This year Tennesseans will decide whether state judges are to be appointed by the governor. The current system is expiring, and when you vote in November, you'll be asked to endorse a similar system.
Meanwhile, some politicians are pushing the courts to invalidate the current system and the proposed replacement, insisting that Tennessee's Constitution requires direct election of judges.
Electing judges is a bad idea, particularly if judicial elections are partisan. There is little that more directly undercuts the notion of impartiality than partisanship. Judges are supposed to be fair, but partisan elections guarantee they will be vulnerable to influence and corruption. Simply requiring judges to align with a political party undermines their integrity.
You would expect that a lot of thought has gone into devising our system of judicial selection, but the arbitrary nature of Tennessee's system, which has been tweaked repeatedly in recent decades, proves otherwise. A judicial selection committee had been charged with nominating judges from which legislators could pick, but legislators allowed that committee to dissolve without replacement.
If voters re-establish retention elections in November, life will go on much like it has, but with a slightly more powerful governor. If voters fail to support the amendment, our judicial system will be left in disrepair, awaiting presumably better solutions. That our system is in such a precarious state speaks to the weakness of our government.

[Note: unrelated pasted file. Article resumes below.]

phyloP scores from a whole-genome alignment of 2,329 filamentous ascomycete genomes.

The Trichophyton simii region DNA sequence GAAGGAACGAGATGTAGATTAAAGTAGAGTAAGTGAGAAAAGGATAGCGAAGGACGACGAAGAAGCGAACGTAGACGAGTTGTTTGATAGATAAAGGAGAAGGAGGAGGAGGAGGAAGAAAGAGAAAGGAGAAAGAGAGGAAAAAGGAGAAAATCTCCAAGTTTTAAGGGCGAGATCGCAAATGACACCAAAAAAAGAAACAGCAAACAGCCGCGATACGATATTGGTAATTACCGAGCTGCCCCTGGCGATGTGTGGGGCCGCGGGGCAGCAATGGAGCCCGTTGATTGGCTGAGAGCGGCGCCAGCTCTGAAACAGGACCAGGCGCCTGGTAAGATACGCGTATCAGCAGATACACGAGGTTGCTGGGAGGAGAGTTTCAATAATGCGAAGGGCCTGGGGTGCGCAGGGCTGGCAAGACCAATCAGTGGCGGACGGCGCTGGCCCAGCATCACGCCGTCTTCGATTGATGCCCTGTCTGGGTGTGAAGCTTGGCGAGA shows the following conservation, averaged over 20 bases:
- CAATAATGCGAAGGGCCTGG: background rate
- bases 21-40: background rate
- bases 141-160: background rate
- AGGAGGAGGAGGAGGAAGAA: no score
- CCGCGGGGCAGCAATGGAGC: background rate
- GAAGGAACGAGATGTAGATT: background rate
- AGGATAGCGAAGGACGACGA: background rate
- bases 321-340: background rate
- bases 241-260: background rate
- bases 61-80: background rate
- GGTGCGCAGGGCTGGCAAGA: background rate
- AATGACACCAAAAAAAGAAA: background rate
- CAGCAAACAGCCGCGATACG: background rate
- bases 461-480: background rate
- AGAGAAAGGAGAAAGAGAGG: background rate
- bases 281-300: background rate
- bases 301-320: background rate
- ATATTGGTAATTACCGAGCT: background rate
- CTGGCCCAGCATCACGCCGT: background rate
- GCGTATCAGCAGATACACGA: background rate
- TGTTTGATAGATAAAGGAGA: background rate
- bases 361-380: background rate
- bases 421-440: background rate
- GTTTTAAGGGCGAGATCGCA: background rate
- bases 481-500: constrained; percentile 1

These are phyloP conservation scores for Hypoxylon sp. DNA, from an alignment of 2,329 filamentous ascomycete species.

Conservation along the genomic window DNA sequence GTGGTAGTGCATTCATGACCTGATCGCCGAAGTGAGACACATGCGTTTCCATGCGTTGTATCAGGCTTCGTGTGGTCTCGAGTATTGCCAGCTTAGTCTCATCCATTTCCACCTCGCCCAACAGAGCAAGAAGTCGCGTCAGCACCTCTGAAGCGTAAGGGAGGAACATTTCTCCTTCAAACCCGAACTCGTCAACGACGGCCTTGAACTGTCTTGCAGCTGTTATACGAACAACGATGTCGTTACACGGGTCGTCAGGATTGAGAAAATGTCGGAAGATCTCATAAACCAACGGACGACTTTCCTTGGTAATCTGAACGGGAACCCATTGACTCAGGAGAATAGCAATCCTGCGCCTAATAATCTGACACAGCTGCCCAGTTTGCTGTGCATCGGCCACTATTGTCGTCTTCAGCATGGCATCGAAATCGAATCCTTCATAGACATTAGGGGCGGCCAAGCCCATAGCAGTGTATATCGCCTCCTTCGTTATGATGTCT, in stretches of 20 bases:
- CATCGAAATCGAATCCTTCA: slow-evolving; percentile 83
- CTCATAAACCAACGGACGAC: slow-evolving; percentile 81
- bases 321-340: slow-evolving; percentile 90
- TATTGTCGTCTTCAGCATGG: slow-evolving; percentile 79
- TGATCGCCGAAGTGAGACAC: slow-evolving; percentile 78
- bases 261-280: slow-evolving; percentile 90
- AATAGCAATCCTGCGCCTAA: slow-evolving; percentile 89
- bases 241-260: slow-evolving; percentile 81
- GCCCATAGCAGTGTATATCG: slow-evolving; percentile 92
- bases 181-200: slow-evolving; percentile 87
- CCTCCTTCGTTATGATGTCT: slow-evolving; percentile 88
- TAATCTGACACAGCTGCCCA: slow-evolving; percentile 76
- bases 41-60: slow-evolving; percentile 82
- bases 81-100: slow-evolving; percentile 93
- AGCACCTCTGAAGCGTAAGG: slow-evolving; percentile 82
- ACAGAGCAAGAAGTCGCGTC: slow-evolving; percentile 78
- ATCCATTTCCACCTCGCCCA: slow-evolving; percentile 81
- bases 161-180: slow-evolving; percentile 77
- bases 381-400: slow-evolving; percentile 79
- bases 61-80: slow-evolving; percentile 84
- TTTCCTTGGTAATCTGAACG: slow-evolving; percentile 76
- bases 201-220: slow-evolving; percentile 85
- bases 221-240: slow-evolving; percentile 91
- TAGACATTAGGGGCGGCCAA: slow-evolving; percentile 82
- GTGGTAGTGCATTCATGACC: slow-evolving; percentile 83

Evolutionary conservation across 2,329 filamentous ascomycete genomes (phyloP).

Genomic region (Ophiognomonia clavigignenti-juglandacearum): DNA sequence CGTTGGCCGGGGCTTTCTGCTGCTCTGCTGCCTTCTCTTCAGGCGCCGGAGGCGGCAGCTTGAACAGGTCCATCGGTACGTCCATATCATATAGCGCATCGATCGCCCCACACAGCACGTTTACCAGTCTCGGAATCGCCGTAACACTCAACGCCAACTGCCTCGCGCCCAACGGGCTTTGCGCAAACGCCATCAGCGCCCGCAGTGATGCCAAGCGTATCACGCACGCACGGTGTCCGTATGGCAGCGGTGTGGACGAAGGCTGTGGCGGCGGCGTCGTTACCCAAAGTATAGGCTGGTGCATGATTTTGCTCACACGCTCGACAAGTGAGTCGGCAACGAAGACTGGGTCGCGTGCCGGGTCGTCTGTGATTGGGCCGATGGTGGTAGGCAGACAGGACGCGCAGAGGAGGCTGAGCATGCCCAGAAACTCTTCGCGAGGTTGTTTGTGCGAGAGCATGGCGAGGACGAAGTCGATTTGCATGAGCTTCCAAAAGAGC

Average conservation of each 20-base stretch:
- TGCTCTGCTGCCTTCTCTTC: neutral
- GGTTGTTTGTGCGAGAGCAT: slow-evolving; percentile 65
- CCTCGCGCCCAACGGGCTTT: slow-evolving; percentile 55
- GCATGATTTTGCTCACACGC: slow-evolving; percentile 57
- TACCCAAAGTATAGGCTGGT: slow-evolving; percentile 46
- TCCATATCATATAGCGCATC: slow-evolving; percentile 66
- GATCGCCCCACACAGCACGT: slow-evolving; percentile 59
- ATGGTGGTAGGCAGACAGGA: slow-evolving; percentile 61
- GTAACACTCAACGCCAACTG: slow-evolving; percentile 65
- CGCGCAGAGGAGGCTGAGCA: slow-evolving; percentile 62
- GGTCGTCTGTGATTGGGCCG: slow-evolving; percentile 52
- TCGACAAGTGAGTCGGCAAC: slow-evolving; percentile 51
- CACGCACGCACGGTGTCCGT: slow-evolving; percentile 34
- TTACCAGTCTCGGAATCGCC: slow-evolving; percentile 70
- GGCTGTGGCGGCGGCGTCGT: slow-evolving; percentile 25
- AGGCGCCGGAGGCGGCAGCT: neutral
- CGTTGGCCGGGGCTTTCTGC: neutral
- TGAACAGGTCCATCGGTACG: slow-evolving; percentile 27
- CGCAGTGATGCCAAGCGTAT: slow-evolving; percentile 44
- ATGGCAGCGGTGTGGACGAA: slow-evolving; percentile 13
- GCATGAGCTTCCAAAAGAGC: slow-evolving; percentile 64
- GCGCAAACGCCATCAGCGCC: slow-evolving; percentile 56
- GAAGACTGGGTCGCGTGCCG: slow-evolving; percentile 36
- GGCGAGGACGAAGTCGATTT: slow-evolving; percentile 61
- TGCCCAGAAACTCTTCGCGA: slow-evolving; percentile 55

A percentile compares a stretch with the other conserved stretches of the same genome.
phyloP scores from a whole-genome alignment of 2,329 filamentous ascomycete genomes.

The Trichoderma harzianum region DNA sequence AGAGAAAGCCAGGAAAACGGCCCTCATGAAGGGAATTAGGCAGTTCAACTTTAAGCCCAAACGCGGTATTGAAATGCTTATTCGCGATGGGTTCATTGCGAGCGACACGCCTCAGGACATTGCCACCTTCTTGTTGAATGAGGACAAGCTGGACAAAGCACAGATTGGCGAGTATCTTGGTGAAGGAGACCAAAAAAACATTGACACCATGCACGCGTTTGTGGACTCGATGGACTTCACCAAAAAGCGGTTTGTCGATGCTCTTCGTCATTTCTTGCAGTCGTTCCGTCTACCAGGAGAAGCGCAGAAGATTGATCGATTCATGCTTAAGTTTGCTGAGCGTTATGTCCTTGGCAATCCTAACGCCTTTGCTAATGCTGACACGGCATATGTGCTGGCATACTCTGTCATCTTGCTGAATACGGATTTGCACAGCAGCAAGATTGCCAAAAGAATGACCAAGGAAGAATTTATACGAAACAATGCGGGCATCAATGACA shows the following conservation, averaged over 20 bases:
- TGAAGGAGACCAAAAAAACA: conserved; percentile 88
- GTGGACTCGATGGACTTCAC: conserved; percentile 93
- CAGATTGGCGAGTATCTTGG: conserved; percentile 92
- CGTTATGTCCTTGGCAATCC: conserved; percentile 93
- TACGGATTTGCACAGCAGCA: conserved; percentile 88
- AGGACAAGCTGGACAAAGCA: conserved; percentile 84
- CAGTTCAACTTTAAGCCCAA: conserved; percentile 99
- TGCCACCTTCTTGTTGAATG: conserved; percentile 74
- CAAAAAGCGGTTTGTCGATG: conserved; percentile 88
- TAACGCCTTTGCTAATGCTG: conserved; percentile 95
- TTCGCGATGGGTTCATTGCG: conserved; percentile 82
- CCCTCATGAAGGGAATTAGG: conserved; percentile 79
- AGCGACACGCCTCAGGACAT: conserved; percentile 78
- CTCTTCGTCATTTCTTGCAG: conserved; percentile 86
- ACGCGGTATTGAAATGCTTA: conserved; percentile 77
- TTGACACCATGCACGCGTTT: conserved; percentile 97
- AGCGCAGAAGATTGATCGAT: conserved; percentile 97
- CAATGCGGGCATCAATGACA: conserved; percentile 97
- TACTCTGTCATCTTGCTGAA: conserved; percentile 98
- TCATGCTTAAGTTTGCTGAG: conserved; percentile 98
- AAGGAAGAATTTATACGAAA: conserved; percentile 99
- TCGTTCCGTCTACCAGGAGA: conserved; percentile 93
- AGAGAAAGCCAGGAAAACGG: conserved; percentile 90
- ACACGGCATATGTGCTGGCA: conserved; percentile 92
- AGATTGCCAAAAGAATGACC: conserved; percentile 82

Where are the statesmen who operate from principle and who solve such problems with wisdom and sound judgment? They seem in short supply, regardless of level of government or geographic region. We are just fools making arbitrary rules.
Here is a rule that is anything but arbitrary: Judicial elections should be nonpartisan. There is no good reason to bring partisanship into the courts.
There is also no good reason to elect judges. Doing so invites corruption and incompetence. The inherent checks on the power of legislators and even executives limit the harm they can do, but judges need a more preemptive balance on their power. Particularly at the level of appellate courts, candidates should all be professionals held in high regard by peers.
Tennessee's system provided reasonable assurance of that outcome, and voters will do no harm by approving the amendment on the ballot, but we could do better. Retention elections have never served a useful purpose. The only judge removed from office in a retention election was Penny White, and she was defeated largely as a show of partisan power tinged with sexism.
Keeping a system in place that has been abused but never been used as intended seems pointless, though its infrequency of use could also be evidence of a sound judiciary.
With weaker checks on gubernatorial power, we may see more dubious judicial appointments, and if that really is a danger, Bill Haslam will likely be the first governor to abuse the process. With no process at all, the risk of abuse is even greater.
With Haslam in power, abuse is a given.
So we need credible challenges to Haslam from within and outside his party. Republicans appear to be tiring of doing nothing but obstruction, and there is no way Americans will tolerate that any longer. Tea Party fools will stick with their strategy until they get dumped from office, and that is their destiny.
This year's elections will indicate whether Tennessee is ready for the future or stuck in the past. In addition to the judicial vote, we will see whether Knox County voters are willing to replace Joy McCroskey as Criminal Court Clerk. Though her poor health is something of an excuse, the mistakes her office has made and her denial of the scale and severity of the problem suggests we will be better off giving Mike Hammond control of that office.
Tennessee needs some big changes, and it would be a good sign if this year's elections generate some surprises.